Bones support your body and movement, protect your internal systems and comprise your essential skeleton. A bone is a living, growing tissue made of collagen and calcium. While bone formation and the acquisition of bone density peaks between the ages of 20 and 30, both men and women start losing bone mass as they age. Fortunately, you can prevent the loss of bone mass by taking healthy actions and being cognizant of your habits. Let’s learn more about bone health and why it’s so important.
If your bone deposits deplete faster than your body can redeposit calcium into them, you can develop osteoporosis, a disease in which bones become weak and brittle. Osteoporosis, also known as bone disease, makes your bones brittle and more likely to break. By keeping up with your bone health now, you can work to prevent osteoporosis in old age.
Protect Your Systems
Healthy bones make up the framework of your body that acts as “armor” for the softer, more vulnerable organs and muscles inside. Healthy bones ensure these internal systems are taken care of and prevent bodily injury.
Healthy bones mean healthy movement. If your bones become weak and brittle later in life, your range of movement and ability to move will be severely limited. By working to keep our bones healthy and add to our bone density early in life, we’re able to better prevent an immobile lifestyle later on.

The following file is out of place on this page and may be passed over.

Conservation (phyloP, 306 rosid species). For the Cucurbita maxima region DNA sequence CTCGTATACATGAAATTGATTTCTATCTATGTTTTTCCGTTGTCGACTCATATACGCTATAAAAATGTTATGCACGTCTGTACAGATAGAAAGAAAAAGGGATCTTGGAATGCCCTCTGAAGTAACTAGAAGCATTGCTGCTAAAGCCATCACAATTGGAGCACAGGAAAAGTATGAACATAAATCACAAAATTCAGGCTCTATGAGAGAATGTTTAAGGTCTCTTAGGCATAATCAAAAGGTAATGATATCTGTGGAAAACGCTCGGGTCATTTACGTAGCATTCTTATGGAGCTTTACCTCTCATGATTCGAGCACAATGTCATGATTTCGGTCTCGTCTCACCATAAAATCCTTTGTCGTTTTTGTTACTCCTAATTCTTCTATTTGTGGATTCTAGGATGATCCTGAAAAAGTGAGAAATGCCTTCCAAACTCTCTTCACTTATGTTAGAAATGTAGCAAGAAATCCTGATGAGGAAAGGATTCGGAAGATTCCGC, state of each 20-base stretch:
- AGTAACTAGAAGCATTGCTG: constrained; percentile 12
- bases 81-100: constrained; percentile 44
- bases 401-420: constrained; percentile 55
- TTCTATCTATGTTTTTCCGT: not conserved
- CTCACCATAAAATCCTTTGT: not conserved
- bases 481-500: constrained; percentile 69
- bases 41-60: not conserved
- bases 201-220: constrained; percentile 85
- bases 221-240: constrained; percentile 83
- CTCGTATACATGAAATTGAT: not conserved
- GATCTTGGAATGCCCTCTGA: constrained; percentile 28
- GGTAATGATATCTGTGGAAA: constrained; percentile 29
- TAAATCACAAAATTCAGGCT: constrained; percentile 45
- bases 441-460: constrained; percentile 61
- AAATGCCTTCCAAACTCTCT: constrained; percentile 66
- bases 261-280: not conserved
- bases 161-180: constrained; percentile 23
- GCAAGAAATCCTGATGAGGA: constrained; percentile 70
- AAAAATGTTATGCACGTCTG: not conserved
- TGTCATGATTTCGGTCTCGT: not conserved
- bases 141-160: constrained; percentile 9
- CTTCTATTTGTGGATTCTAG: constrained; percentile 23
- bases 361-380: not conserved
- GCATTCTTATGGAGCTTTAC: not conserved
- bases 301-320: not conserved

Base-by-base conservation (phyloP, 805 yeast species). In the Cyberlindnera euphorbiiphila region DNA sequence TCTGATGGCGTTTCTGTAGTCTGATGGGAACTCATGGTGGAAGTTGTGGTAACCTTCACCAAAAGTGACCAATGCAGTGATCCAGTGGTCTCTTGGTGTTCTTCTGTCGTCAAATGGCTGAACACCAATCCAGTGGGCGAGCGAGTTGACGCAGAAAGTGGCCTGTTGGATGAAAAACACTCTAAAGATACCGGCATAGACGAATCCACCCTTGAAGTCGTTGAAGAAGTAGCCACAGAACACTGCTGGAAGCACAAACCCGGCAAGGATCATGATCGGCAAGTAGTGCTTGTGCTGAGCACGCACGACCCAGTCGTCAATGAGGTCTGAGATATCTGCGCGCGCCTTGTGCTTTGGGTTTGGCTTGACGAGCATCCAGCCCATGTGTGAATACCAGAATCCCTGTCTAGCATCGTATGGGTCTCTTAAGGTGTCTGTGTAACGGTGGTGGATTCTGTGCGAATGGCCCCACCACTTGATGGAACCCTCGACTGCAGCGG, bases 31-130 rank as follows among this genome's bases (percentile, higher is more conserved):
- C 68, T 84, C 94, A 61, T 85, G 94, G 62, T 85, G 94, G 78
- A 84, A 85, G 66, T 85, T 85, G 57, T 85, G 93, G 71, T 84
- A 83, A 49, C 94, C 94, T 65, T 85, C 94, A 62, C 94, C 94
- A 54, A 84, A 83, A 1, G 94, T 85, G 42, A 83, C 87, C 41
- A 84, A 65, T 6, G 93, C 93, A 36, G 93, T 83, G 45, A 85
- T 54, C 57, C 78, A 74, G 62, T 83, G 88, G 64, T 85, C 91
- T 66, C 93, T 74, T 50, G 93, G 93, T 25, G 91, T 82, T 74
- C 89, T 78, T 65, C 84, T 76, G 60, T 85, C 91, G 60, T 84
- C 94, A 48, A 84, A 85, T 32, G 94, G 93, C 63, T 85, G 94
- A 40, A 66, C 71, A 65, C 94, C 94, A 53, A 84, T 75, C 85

Now we’ll look into some tips for how to promote healthy bones.
An exercise regimen consisting of high- and low-impact weight training can help maintain bone density. Weight-bearing exercises create tension on your muscles and put more pressure on bones which results in bone production.
A diet rich in calcium, vitamin D, vitamin K and fresh fruits and vegetables can work to keep bones dense and strong. Simply by avoiding bad habits like smoking and alcohol consumption can help prevent osteoporosis. Tobacco use contributes to weak bones and alcohol can inhibit the absorption of calcium into the body.
Maintain a Body Weight
Maintaining a healthy body weight contributes to bone density and health. Being underweight or having an eating disorder such as anorexia can lead to bone density issues and even osteoporosis later in life.
Look at Your Medications
Some medications can cause bone loss. Be sure to ask your doctor if any of your medications contribute to bone density loss. If so, talk to him or her about other options for treatment or how you can compensate for this side effect.
The choices you make today to promote healthy bones will have a large effect on your bone health later in life. Making healthy changes to your habits and behaviors can ensure you’re healthy and moving long into life. If you have questions about bone health or MRI imaging, contact us for answers.